Oregon tax law, unlike federal tax law, gives an incentive to Oregon resident artists to donate their own artwork to charities. In general, when an artist donates her art, and has obtained an appraisal, she can deduct the appraised value of the art.
The donation can save the artist taxes equal to nearly 10 percent of the art’s value, depending on the artist’s circumstances. This is because Oregon residents pay Oregon income tax at a rate of 9 percent on taxable income between $5,000 and $125,000, and 9.9 percent on taxable income over $125,000. For federal income tax purposes, a taxpayer can generally deduct the value of property donated to organizations exempt from tax under section 501(c)(3) of the Internal Revenue Code.
However, a taxpayer who donates property other than long-term capital gain property can deduct only the amount paid to acquire or produce the property. For example, a painter who donates her own work to a charity can deduct only the costs incurred in producing the painting (e.g., the paint, canvass, model fees) on her federal income tax return.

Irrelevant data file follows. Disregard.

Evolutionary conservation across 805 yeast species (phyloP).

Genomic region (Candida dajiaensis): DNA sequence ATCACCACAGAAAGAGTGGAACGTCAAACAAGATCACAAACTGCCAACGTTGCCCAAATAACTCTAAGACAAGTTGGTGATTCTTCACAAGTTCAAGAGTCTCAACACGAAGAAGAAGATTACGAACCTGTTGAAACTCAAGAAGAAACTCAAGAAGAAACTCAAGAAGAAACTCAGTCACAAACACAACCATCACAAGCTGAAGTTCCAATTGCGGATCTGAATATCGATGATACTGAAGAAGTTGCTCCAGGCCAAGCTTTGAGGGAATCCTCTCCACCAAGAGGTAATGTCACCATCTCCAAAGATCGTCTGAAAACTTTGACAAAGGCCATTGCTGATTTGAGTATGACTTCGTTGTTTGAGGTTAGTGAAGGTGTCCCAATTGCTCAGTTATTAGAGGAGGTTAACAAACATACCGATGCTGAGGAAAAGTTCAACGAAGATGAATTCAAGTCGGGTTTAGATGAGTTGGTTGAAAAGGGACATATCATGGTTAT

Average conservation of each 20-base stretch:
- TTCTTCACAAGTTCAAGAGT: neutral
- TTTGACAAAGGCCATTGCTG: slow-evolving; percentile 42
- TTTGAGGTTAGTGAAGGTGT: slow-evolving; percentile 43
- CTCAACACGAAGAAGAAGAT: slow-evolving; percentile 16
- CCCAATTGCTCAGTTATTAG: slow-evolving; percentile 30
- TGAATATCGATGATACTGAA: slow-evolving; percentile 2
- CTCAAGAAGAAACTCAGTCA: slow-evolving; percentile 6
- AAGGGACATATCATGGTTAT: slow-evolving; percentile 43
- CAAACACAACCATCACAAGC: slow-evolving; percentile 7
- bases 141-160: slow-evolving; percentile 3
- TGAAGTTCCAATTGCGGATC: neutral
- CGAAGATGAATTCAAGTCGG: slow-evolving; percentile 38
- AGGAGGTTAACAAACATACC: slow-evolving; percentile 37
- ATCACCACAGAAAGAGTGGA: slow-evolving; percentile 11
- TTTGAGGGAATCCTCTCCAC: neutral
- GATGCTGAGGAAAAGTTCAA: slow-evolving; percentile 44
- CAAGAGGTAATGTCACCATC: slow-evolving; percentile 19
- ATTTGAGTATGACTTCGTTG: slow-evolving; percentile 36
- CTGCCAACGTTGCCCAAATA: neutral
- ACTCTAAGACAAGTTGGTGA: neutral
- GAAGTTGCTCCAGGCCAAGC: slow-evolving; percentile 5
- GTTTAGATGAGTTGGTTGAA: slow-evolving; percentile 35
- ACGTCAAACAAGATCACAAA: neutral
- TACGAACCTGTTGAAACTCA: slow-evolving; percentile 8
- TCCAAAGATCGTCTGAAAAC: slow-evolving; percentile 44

For Oregon income tax purposes, however, the painter can deduct the full appraised value of the painting, provided she attaches a qualifying appraisal of the painting to her return. This treatment applies to many kinds of artwork, including paintings, sculptures, photographs, graphic or craft arts, industrial designs, costume or fashion designs, sound recordings, and film.
For both federal and Oregon income tax purposes, an individual taxpayer’s aggregate deduction of donations to charities, including donations of artwork, is subject to limitations based on the individual’s income. Also, in general, a taxpayer’s deduction of any property donation is subject to strict substantiation and record-keeping requirements.
Artists seeking to take advantage of this tax break should consult professional tax advisors to ensure that they comply with all technical requirements.
 Internal Revenue Code Section 170(e) and Treasury Regulation Section 170A-4(b)(1).
 Internal Revenue Code Section 170(b)(1)(A).
 Treasury Regulation Section 170A-13.